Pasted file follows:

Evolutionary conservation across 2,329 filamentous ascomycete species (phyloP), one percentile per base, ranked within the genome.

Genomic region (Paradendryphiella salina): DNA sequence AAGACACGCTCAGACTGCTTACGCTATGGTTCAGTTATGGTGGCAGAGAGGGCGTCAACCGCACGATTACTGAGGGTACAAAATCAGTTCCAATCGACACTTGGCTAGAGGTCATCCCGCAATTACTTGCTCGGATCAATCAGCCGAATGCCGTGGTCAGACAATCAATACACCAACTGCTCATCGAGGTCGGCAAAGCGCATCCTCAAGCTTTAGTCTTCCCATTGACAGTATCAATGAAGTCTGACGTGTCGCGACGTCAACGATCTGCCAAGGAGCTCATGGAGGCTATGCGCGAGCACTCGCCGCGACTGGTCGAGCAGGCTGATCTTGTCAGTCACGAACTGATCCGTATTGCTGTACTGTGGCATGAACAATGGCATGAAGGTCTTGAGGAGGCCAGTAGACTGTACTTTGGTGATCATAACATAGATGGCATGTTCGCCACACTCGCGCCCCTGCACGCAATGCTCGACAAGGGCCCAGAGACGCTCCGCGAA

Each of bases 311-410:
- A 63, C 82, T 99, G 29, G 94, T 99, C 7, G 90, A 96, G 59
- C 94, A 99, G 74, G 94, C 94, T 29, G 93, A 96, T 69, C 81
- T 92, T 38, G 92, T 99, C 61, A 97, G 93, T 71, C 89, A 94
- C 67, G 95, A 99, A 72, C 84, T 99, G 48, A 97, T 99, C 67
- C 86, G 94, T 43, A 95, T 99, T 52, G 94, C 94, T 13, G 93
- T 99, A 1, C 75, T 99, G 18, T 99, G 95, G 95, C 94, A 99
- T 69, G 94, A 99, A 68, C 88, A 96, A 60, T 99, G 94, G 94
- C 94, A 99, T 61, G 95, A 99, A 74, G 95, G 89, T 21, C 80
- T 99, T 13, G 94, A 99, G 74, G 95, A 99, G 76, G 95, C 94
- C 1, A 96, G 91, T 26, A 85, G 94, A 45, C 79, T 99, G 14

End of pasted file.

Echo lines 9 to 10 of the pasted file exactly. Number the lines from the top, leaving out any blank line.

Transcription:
- T 99, A 1, C 75, T 99, G 18, T 99, G 95, G 95, C 94, A 99
- T 69, G 94, A 99, A 68, C 88, A 96, A 60, T 99, G 94, G 94